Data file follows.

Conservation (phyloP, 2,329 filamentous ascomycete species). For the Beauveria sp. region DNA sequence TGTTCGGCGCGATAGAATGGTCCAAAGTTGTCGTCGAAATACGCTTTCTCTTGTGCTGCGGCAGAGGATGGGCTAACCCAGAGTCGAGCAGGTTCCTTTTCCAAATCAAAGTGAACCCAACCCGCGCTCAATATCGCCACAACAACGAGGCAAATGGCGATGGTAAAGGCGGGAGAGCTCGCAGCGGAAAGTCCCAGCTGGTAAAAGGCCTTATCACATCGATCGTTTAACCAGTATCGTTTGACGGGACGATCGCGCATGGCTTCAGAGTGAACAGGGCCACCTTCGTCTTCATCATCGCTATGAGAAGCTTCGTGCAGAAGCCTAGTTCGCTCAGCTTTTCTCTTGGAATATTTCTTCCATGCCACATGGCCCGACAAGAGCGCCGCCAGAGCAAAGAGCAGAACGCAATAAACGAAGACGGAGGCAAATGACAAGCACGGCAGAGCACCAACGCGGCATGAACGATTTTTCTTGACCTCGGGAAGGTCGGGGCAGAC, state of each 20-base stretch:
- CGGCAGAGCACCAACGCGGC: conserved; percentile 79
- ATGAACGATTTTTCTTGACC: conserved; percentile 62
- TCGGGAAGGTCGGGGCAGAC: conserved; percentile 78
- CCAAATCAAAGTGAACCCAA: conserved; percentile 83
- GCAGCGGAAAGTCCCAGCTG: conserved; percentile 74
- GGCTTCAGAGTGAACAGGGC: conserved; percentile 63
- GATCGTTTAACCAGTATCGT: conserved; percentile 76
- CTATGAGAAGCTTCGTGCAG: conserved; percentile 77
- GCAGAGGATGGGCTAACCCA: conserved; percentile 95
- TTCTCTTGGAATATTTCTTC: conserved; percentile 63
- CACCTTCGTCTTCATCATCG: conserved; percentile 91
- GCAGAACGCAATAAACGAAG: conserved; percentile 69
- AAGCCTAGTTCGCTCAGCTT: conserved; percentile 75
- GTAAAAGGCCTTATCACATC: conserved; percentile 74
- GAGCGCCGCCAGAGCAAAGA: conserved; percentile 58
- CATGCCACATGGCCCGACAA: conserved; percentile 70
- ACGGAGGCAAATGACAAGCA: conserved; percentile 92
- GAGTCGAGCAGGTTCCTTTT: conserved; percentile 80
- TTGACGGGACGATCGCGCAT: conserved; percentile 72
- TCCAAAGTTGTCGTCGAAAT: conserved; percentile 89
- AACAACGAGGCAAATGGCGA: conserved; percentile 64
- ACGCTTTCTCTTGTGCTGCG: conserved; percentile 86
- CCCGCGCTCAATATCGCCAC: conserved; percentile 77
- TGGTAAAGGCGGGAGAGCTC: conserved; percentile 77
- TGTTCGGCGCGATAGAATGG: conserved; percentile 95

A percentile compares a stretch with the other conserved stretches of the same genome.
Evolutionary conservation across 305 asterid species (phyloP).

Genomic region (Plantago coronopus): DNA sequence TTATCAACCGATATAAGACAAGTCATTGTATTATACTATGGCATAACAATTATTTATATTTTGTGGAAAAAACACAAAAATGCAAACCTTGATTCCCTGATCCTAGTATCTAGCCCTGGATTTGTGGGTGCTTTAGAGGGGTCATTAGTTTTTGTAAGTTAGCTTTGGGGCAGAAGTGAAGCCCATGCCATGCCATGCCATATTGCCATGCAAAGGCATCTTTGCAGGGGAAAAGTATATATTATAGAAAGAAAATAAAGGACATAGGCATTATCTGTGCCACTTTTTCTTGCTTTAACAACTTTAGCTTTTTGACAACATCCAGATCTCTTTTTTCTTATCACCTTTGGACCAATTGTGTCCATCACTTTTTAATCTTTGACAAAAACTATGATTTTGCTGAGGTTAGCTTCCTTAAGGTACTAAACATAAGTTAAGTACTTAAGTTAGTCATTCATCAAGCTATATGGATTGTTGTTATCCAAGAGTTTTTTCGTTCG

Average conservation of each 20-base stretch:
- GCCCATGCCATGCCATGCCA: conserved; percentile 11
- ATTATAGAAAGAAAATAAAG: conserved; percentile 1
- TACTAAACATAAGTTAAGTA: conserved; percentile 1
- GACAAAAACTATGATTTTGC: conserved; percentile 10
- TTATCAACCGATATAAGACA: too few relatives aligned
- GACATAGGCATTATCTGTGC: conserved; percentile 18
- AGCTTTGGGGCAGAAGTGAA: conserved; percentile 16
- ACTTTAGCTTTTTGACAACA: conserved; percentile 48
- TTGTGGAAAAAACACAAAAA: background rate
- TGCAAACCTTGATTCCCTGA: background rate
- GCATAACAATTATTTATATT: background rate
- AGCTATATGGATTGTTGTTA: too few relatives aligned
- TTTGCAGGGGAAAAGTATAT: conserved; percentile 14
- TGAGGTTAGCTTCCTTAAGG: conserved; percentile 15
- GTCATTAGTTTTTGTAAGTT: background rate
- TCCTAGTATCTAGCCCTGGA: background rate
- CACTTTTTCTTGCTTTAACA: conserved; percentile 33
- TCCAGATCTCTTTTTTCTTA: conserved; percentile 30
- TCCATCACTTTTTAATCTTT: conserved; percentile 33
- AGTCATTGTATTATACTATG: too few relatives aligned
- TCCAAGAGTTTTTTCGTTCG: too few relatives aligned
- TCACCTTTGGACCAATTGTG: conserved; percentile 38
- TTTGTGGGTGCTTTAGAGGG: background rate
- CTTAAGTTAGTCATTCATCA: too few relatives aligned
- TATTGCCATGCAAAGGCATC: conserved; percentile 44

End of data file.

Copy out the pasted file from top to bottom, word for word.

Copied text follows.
Conservation (phyloP, 2,329 filamentous ascomycete species). For the Beauveria sp. region DNA sequence TGTTCGGCGCGATAGAATGGTCCAAAGTTGTCGTCGAAATACGCTTTCTCTTGTGCTGCGGCAGAGGATGGGCTAACCCAGAGTCGAGCAGGTTCCTTTTCCAAATCAAAGTGAACCCAACCCGCGCTCAATATCGCCACAACAACGAGGCAAATGGCGATGGTAAAGGCGGGAGAGCTCGCAGCGGAAAGTCCCAGCTGGTAAAAGGCCTTATCACATCGATCGTTTAACCAGTATCGTTTGACGGGACGATCGCGCATGGCTTCAGAGTGAACAGGGCCACCTTCGTCTTCATCATCGCTATGAGAAGCTTCGTGCAGAAGCCTAGTTCGCTCAGCTTTTCTCTTGGAATATTTCTTCCATGCCACATGGCCCGACAAGAGCGCCGCCAGAGCAAAGAGCAGAACGCAATAAACGAAGACGGAGGCAAATGACAAGCACGGCAGAGCACCAACGCGGCATGAACGATTTTTCTTGACCTCGGGAAGGTCGGGGCAGAC, state of each 20-base stretch:
- CGGCAGAGCACCAACGCGGC: conserved; percentile 79
- ATGAACGATTTTTCTTGACC: conserved; percentile 62
- TCGGGAAGGTCGGGGCAGAC: conserved; percentile 78
- CCAAATCAAAGTGAACCCAA: conserved; percentile 83
- GCAGCGGAAAGTCCCAGCTG: conserved; percentile 74
- GGCTTCAGAGTGAACAGGGC: conserved; percentile 63
- GATCGTTTAACCAGTATCGT: conserved; percentile 76
- CTATGAGAAGCTTCGTGCAG: conserved; percentile 77
- GCAGAGGATGGGCTAACCCA: conserved; percentile 95
- TTCTCTTGGAATATTTCTTC: conserved; percentile 63
- CACCTTCGTCTTCATCATCG: conserved; percentile 91
- GCAGAACGCAATAAACGAAG: conserved; percentile 69
- AAGCCTAGTTCGCTCAGCTT: conserved; percentile 75
- GTAAAAGGCCTTATCACATC: conserved; percentile 74
- GAGCGCCGCCAGAGCAAAGA: conserved; percentile 58
- CATGCCACATGGCCCGACAA: conserved; percentile 70
- ACGGAGGCAAATGACAAGCA: conserved; percentile 92
- GAGTCGAGCAGGTTCCTTTT: conserved; percentile 80
- TTGACGGGACGATCGCGCAT: conserved; percentile 72
- TCCAAAGTTGTCGTCGAAAT: conserved; percentile 89
- AACAACGAGGCAAATGGCGA: conserved; percentile 64
- ACGCTTTCTCTTGTGCTGCG: conserved; percentile 86
- CCCGCGCTCAATATCGCCAC: conserved; percentile 77
- TGGTAAAGGCGGGAGAGCTC: conserved; percentile 77
- TGTTCGGCGCGATAGAATGG: conserved; percentile 95

A percentile compares a stretch with the other conserved stretches of the same genome.
Evolutionary conservation across 305 asterid species (phyloP).

Genomic region (Plantago coronopus): DNA sequence TTATCAACCGATATAAGACAAGTCATTGTATTATACTATGGCATAACAATTATTTATATTTTGTGGAAAAAACACAAAAATGCAAACCTTGATTCCCTGATCCTAGTATCTAGCCCTGGATTTGTGGGTGCTTTAGAGGGGTCATTAGTTTTTGTAAGTTAGCTTTGGGGCAGAAGTGAAGCCCATGCCATGCCATGCCATATTGCCATGCAAAGGCATCTTTGCAGGGGAAAAGTATATATTATAGAAAGAAAATAAAGGACATAGGCATTATCTGTGCCACTTTTTCTTGCTTTAACAACTTTAGCTTTTTGACAACATCCAGATCTCTTTTTTCTTATCACCTTTGGACCAATTGTGTCCATCACTTTTTAATCTTTGACAAAAACTATGATTTTGCTGAGGTTAGCTTCCTTAAGGTACTAAACATAAGTTAAGTACTTAAGTTAGTCATTCATCAAGCTATATGGATTGTTGTTATCCAAGAGTTTTTTCGTTCG

Average conservation of each 20-base stretch:
- GCCCATGCCATGCCATGCCA: conserved; percentile 11
- ATTATAGAAAGAAAATAAAG: conserved; percentile 1
- TACTAAACATAAGTTAAGTA: conserved; percentile 1
- GACAAAAACTATGATTTTGC: conserved; percentile 10
- TTATCAACCGATATAAGACA: too few relatives aligned
- GACATAGGCATTATCTGTGC: conserved; percentile 18
- AGCTTTGGGGCAGAAGTGAA: conserved; percentile 16
- ACTTTAGCTTTTTGACAACA: conserved; percentile 48
- TTGTGGAAAAAACACAAAAA: background rate
- TGCAAACCTTGATTCCCTGA: background rate
- GCATAACAATTATTTATATT: background rate
- AGCTATATGGATTGTTGTTA: too few relatives aligned
- TTTGCAGGGGAAAAGTATAT: conserved; percentile 14
- TGAGGTTAGCTTCCTTAAGG: conserved; percentile 15
- GTCATTAGTTTTTGTAAGTT: background rate
- TCCTAGTATCTAGCCCTGGA: background rate
- CACTTTTTCTTGCTTTAACA: conserved; percentile 33
- TCCAGATCTCTTTTTTCTTA: conserved; percentile 30
- TCCATCACTTTTTAATCTTT: conserved; percentile 33
- AGTCATTGTATTATACTATG: too few relatives aligned
- TCCAAGAGTTTTTTCGTTCG: too few relatives aligned
- TCACCTTTGGACCAATTGTG: conserved; percentile 38
- TTTGTGGGTGCTTTAGAGGG: background rate
- CTTAAGTTAGTCATTCATCA: too few relatives aligned
- TATTGCCATGCAAAGGCATC: conserved; percentile 44